Director George Miller served as one of the panelists, along with John Chen, chairman and CEO of Sybase, Inc.; S. Shariq Yosufzai, vice president of Chevron Corporation and chair of the California Chamber Board of Directors; Rob Lampkin, CEO, Cool Earth Solar; and John Dulchinos, president and CEO of Adept Technology. CNBC technology correspondent John Fortt served as the moderator.
Throughout the discussion panelists emphasized the need to grow the nation's manufacturing capabilities, maintain a stronger education system -- including higher education, particularly in California -- grow the nation's wealth and find ways to make it more attractive for businesses to stay in California.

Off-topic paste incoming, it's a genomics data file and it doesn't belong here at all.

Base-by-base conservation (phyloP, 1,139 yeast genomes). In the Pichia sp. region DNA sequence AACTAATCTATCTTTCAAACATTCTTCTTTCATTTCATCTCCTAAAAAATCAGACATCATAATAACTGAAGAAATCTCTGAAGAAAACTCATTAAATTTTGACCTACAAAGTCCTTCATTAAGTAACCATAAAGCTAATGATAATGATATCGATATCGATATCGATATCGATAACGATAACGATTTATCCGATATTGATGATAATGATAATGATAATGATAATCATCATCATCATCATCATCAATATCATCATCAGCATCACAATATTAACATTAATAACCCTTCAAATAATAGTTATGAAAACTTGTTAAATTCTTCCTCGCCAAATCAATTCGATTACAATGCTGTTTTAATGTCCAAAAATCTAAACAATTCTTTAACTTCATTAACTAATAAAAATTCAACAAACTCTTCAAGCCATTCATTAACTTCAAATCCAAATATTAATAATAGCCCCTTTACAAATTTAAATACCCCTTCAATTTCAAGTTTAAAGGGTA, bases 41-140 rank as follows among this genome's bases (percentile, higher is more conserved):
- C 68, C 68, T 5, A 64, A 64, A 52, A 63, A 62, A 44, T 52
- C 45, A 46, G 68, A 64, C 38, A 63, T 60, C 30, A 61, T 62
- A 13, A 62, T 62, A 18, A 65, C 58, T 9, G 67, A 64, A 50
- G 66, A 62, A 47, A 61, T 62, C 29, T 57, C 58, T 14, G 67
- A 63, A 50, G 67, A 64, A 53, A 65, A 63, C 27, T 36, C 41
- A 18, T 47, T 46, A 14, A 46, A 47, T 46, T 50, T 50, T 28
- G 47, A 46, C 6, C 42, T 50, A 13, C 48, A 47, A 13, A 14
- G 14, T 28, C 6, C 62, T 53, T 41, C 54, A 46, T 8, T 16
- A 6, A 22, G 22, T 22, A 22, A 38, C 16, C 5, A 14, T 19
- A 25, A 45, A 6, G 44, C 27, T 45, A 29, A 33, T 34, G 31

Miller pointed out that Lab technologies produced $425 million in the U.S. economy in the previous year alone. He went on to describe the Lab's high performance computing capabilities, such as those offered through the newly formed HPC Innovation Center within the Livermore Valley Open Campus, as a means for helping U.S. industry and manufacturing. He also drew similarities between the Cold War and today's economic problems -- both required immediate solutions.
"A crisis is a terrible thing to waste," Miller said, drawing a laugh while driving home the point that it isn't until things reach crisis stage that solutions are sought and accepted. Miller said the national labs are well positioned to help answer these challenges because of their multidisciplinary nature.
Following the panel, Miller sat down for a one-on-one interview with CNBC's Jon Fortt. They discussed how the Lab's high performance computing capabilities can support industry, the Livermore Valley Open Campus and LLNL efforts to collaborate with outside industry and academia, and the National Ignition Facility and its experiments in fusion energy.
Miller's interview will be broadcast at a later date.